Quick – can you name three realtor friends off the top of your head? Most people don’t have any trouble quickly naming a handful of friends and close acquaintances that work in the industry.
The industry is hot right now, and brokers often persuade people to get licensed by highlighting the fact that buying and selling homes can be done on a part-time basis. The only problem with this is that it over-saturates the market with inexperienced agents who really only pursue real estate for its flexibility.
This also creates a problem: Everyone knows someone who buys and sells houses. So when it comes time to buy or sell your house, you face a dilemma: Choose one of your friends, or risk hurting their feelings by going with a more experienced realtor.
5 Reasons Not to Hire Your Realtor Friend
As a general rule of thumb, don’t hire a friend to be your realtor – especially if real estate is a hobby or part-time job for them. Here’s why:
1. Choosing Convenience Over Expertise
In most cases, your decision to work with a friend is made out of convenience, rather than expertise. It’s either the easiest option you have, or you feel pressured (internally or externally) to hire them. Considering that your house is your biggest financial asset, this isn’t a decision you want to make out of a place of convenience. You want the best person for the job – no ifs, ands, or buts.
2. Your Friend May Not Know Your Area
Just because you know someone who does real estate in your area, doesn’t mean they know the neighborhood you want to buy in. In the same city, there are often a handful of areas – each of which requires specific expertise in order to be competitive. In a big city, there might be dozens of areas.
What often happens is that you discover too late in the process that your friend doesn’t know your area. By this point you’re essentially stuck with them and won’t be able to get the sort of deal you need.
3. Your Friend Might Put in Less Time
This isn’t always the case, but some friends will actually put in less time when working with clients they know. They feel like they don’t have to impress their friend, so they instead choose to prioritize their time with other clients. Not only is this disrespectful, but it can really cost you some opportunities and exposure.
4. Your Friend Might Be Hesitant to Speak the Truth
“You may not like hearing that the list price you want on your home is too high or your offer on a property is too low, but it’s your agent’s responsibility to give you the honest truth and serve as an objective outsider,” real estate expert Susan Johnston Taylor writes.
A really good friend will shoot you straight, but a casual friend or acquaintance may not be willing to speak the truth. This can cost you time and money.
5. It Could Permanently Strain Your Relationship
What happens if you hire your friend and things don’t work out? Not only does this hurt you financially, but it will also put a strain on your personal relationship with the individual. Is this really something worth losing a friend over?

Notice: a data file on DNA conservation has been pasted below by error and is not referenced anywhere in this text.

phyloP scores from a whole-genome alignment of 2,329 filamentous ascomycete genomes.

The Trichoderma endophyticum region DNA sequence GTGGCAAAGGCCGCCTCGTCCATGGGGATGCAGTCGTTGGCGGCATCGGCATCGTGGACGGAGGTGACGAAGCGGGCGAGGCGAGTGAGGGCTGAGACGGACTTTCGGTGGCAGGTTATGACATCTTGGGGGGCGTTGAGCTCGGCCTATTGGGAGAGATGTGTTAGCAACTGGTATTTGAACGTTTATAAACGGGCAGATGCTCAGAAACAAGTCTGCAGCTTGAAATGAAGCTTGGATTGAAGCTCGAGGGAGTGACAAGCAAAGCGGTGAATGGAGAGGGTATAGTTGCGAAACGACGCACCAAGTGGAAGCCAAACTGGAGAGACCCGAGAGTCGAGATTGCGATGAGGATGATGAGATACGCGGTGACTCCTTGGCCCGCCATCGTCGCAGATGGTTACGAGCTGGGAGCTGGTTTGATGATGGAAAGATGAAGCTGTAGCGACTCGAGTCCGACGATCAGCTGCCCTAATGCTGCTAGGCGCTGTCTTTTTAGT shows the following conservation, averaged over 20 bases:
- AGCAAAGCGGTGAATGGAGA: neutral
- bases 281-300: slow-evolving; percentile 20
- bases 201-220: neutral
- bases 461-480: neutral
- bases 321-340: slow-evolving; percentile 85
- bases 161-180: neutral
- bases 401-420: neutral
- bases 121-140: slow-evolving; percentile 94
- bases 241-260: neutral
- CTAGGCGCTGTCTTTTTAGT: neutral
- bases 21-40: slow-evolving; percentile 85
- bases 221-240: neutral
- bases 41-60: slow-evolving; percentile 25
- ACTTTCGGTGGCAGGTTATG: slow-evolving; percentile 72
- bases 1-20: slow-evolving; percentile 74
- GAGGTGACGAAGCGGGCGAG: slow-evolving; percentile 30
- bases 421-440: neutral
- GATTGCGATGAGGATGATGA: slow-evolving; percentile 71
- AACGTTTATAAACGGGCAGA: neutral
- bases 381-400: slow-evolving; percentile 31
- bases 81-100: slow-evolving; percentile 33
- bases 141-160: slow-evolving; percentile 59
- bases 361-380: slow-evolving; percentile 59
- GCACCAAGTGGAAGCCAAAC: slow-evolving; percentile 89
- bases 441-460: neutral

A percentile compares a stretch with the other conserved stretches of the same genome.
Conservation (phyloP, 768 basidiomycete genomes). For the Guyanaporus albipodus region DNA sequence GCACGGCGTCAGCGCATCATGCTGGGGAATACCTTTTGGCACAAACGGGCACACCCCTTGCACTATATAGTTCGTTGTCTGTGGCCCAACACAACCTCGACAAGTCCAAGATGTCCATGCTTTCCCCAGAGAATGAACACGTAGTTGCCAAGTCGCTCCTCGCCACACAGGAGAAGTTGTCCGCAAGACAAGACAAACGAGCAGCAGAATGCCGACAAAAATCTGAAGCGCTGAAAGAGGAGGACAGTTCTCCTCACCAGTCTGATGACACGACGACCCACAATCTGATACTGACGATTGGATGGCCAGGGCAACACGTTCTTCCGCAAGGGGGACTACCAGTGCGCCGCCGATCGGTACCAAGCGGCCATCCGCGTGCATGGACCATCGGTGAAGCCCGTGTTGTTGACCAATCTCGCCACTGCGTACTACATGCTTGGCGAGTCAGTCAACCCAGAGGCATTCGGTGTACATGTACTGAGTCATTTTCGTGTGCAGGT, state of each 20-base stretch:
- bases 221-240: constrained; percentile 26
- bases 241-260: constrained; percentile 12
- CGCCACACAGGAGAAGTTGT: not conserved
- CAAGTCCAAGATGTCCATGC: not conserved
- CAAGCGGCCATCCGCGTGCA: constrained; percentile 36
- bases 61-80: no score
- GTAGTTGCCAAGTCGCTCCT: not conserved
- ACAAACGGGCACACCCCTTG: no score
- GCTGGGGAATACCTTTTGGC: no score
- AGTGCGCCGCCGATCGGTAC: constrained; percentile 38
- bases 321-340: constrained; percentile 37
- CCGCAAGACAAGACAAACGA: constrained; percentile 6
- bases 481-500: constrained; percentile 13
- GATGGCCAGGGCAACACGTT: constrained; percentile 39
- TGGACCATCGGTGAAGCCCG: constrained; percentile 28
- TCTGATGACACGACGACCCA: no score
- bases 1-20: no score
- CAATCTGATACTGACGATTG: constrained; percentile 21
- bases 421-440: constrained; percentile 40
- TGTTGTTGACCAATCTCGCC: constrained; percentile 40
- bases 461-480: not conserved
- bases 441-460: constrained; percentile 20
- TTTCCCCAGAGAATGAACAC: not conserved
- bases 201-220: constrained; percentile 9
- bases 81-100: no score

How to Turn Your Friend Down
It’s quite possible that you have a close friend who is a full-time real estate agent with lots of experience and a great reputation. If that’s the case, by all means, hire them. But in the majority of cases, that friend, neighbor, or acquaintance just dabbles in real estate and doesn’t represent your best chance to maximize value when buying or selling.
When turning down a friend, you never want to be rude or hurtful. You do, however, want to tell the truth. Mention that you don’t like the idea of mixing business with friendship, or that you would prefer a little more privacy with your finances. It’s also okay to admit that you need a more experienced agent, while offering your friend the chance to co-list your property with a realtor of your choosing.
What to Look for in a Good Agent
When it comes to finding a good real estate agent, there are a few factors and skills to look for. Here are three specific traits:
1. Local Expertise
You want an agent who has experience – but not just experience in the general way. You want an agent who has expertise in your specific area. They should have a history of helping clients and buy/sell in your neighborhood over a period of time. This ensures they have an accurate understanding of what it takes to properly market and value homes in the area.
2. Good Communication
A real estate agent needs to have good communication skills. They should be forthcoming and transparent, proactive in their discussions, and available.
This last point is key. You need an agent who picks up the phone when you call. Whether it’s 8 a.m. on a Monday morning or 6 p.m. on a Saturday afternoon, you often don’t have time to play phone tag with your agent. Real estate moves fast in today’s market and high-level responsiveness is a crucial.
3. Willingness to Provide References
“If you’ve lined up a new agent and you want to make sure that they’re the best fit for you, ask them for testimonials or statements from their last 20 clients,” realtor Jean Gordon suggests. “Not selected clients, literally the last 20. A good agent should be able to give you a positive reference from any of their past clients.”
Either the agent will give you the references or they won’t. Some might tell you they haven’t had 20 clients yet. If this is the case, it’s a sign that they aren’t as experienced as they’ve led you to believe.
Let Green Residential Help
At Green Residential, we take pride in helping our clients maximize value when buying and selling real estate in the Houston area. If you’re interested in learning more about how we can help you, don’t hesitate to contact us!